The extinction of the textbook. Each year we spend thousands of dollars on used textbooks, some as old as ten years. This dated material is often yesterdays news. Further, if you look at the mission statement of the district, you will notice that we are trying to make tomorrow's citizens with yesterday’s information. Something just does not match. Now, with resources like Ditch that Textbook, by Matt Miller, federally sponsored open resource textbooks, or the use of hyperlinked documents in Google, teachers can now explore content using up-to-date, relevant material. Is the textbooks a thing of the past? You bet they are.

Sunday, July 17, 2016

Re-Imagining In-House PD

     When my career began, I can vividly remember the anguish I felt going into in-house professional development (PD). As the day approached, I would begin to get sick to my stomach, and I think this is a feeling that many of us have shared. So, what exactly caused these in-house PD sessions to be so ineffective? I believe it was the model we used. A one size fits all, sit and get type of PD in which I struggled to find more than one or two items of value. So, how do we move away from the arduous system and begin inspiring participants while distributing leadership among teachers? The answer, hack the status quo of the in-house PD model, give teachers autonomy of instructional learning, grow and distribute instructional leadership among staff, and only bring back the best.
     I love the term hack. Authors and educators all over are hacking leadership, instruction, technology, and now it is our turn, we are hacking professional development. For a brief definition, hacking is when you disrupt a traditional model with innovation. Our hack involves PD that moves away from the one size fits all speaker, presenter model, to a differentiated approach where teachers pick and choose sessions tailored to their particular need for improvement.
     Is it possible to hack traditional school site PD and still maintain a direction or focus? The short answer is yes. For our hack, we will be focused on integrating instructional technology; and as you may already know, there are a ton of instructional technologies on the market. The same could be said if you were implementing more writing, reading, or intervention strategies. Whatever your school needs, there is a hack for that. What is best about our hack, teachers will have their choice between nine different instructional technologies and an opportunity to learn three.
     So, how does this model look? And, how exactly does it give autonomy to teachers? Unlike my early days, I am an absolute PD junky (or nerd according to our secondary curriculum director). So far in 2016 I have attended five conferences, and every (not every other one) conference uses the same model. You listen to a keynote who gives the audience a vision; then you break out into a session of your choice. I love this design! As I get to pick, my engagement grows. Finally, after one of the conferences (EdTech’s Google for Education Summit) the vision came to us. On the car ride back, we asked the question, why can’t our PD look like that? Why can’t we empower our teachers and give them a choice over their learning?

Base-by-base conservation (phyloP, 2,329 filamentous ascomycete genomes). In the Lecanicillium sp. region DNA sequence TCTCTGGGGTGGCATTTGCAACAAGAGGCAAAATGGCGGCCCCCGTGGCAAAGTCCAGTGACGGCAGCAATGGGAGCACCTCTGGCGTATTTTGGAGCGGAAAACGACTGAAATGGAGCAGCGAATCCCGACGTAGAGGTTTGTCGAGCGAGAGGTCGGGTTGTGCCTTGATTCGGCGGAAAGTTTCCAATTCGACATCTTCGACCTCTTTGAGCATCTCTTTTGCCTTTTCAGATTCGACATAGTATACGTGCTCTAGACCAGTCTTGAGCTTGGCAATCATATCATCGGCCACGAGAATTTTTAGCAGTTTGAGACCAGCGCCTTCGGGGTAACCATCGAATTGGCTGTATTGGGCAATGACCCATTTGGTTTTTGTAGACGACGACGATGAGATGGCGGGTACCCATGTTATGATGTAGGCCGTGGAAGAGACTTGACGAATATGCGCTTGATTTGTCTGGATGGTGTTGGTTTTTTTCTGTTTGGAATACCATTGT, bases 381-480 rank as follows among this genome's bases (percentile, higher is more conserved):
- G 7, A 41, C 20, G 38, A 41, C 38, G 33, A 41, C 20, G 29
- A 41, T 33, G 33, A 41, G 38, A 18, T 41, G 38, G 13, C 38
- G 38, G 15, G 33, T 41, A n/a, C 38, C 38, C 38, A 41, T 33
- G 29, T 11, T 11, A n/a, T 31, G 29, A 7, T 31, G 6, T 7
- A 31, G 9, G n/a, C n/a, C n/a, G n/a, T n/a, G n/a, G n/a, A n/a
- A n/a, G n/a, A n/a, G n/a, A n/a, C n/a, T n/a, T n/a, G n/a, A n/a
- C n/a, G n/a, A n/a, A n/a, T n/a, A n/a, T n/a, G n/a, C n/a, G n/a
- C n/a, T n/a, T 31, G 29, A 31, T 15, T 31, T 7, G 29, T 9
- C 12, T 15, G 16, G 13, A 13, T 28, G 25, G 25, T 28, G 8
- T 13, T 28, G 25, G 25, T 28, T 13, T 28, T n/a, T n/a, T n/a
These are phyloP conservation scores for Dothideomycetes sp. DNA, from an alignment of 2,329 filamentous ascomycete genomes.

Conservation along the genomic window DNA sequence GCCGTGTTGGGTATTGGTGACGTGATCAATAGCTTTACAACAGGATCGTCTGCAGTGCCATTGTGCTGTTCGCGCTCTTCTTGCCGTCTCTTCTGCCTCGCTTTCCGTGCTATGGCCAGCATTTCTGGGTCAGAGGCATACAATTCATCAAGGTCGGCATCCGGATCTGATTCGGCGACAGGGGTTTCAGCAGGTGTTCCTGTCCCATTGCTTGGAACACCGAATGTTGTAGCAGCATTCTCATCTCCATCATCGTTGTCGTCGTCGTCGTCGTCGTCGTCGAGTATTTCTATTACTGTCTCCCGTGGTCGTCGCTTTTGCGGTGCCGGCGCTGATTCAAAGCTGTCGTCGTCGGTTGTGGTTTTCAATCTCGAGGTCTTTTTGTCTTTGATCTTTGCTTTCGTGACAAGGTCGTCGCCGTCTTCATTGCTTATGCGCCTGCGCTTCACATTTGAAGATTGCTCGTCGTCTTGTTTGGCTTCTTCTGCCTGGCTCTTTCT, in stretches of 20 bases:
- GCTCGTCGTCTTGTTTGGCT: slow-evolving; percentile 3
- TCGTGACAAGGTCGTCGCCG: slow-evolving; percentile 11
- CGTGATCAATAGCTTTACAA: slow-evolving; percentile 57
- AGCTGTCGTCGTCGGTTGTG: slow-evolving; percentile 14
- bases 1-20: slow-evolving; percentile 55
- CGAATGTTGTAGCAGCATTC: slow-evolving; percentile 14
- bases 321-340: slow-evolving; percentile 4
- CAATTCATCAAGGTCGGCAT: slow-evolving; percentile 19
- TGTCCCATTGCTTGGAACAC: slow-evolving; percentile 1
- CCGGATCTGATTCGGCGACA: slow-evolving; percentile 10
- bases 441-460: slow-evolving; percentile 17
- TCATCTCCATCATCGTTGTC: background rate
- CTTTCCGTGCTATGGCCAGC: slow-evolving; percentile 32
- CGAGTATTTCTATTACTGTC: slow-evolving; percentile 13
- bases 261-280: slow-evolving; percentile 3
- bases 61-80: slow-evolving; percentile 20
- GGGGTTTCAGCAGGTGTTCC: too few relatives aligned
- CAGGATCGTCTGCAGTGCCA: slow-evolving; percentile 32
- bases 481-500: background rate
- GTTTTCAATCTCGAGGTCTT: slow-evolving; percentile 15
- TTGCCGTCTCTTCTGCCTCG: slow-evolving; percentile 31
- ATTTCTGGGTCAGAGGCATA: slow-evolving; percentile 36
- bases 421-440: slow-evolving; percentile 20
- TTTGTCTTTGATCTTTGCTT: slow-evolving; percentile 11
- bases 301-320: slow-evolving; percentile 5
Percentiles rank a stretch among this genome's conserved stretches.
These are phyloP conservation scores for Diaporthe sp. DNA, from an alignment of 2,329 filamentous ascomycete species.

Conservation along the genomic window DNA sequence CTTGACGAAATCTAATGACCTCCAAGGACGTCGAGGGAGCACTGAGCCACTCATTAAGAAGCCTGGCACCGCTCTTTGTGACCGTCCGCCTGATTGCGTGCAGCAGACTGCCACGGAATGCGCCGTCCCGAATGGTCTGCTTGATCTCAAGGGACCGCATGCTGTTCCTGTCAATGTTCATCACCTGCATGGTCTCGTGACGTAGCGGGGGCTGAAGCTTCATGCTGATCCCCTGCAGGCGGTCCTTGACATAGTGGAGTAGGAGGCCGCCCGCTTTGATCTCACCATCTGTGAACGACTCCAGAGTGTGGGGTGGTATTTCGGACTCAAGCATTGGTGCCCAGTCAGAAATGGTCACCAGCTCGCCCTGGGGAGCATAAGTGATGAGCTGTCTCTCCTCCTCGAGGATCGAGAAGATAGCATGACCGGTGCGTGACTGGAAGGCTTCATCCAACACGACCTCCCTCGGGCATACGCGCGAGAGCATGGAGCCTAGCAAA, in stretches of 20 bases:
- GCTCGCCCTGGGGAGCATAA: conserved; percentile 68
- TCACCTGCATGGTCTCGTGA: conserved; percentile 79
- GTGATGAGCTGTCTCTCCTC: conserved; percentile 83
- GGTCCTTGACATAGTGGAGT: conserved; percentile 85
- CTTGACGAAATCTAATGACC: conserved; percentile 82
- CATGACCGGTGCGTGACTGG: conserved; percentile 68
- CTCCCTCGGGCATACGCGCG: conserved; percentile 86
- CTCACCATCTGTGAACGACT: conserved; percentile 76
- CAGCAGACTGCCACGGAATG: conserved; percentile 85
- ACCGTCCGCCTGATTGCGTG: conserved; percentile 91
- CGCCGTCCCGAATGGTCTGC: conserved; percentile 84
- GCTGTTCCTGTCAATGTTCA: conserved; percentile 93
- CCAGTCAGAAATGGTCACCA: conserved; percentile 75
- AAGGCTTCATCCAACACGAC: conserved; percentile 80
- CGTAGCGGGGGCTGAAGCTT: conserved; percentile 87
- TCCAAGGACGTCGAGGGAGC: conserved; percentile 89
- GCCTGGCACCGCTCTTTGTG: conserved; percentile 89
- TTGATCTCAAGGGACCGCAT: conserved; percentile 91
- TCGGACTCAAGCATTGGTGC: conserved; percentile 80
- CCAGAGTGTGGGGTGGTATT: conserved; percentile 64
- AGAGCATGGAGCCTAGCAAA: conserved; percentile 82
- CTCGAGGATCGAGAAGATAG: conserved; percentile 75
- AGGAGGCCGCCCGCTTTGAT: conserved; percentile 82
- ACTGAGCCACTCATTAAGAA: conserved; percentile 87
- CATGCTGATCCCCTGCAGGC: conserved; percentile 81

Our model is very simple; provide the learner with choice, use short segments of intense learning, minimize session attendance for presenter comfort, and GROW INSTRUCTIONAL LEADERS. We will have our district technology specialist deliver a keynote on infusing technology in the classroom and implement Google for Education; then, we will break out into three session segments with six choices during each session segment. The presenters, for example, will teach two of the three sessions, which gives them an opportunity to be a learner to; and, the participants will attend all three.      Each session segment is set for 45 minutes with a 15-minute break in between each session.
Another major benefit of our model is that it empowers the teachers! First, through autonomy of professional learning, the participants get a say what technology they wish to study. I love, love, love this idea. As administrators, we ask our teachers to give students choice and ownership over their learning, and now we can model what we preach. Also empowering is the idea that the participants will be able to learn different technologies as opposed to just one.
     Secondly, our sessions are taught by our teachers, maybe my favorite part! For once our teachers will become the co-instructional leaders on our campus and have a vested interest in the implementation process. This distributed leadership model will allow our teachers to be the experts and the primary source of ongoing training in these areas. As an added element of personalization, each presenter will have data collected from the session sign up process and session attendance recorded at the conclusion of each training. Presenters will have information like the level of participant experience with technology, what the participant hope to gain from the session, and as the session concludes what the participants biggest learning takeaway was.
     Last, and maybe the best quality of this model, our teachers will be bringing back only the “Best of Summer” ideas from various PD. Have you ever sat through a PD that was incredible and wished more had heard that same thing? These inspirational moments will now be brought back to our teachers. Or, look at it this way, every PD has highs and lows. When we assemble teachers from various PDs, and they only bring back the best material, and effectively our staff gets the opportunity hear the best.
     As an administrative staff, we look forward to this hack. I sincerely hope our team becomes more engaged in the learning process; our presenters become instructional leaders, and this model of PD generates a buzz across the district and more.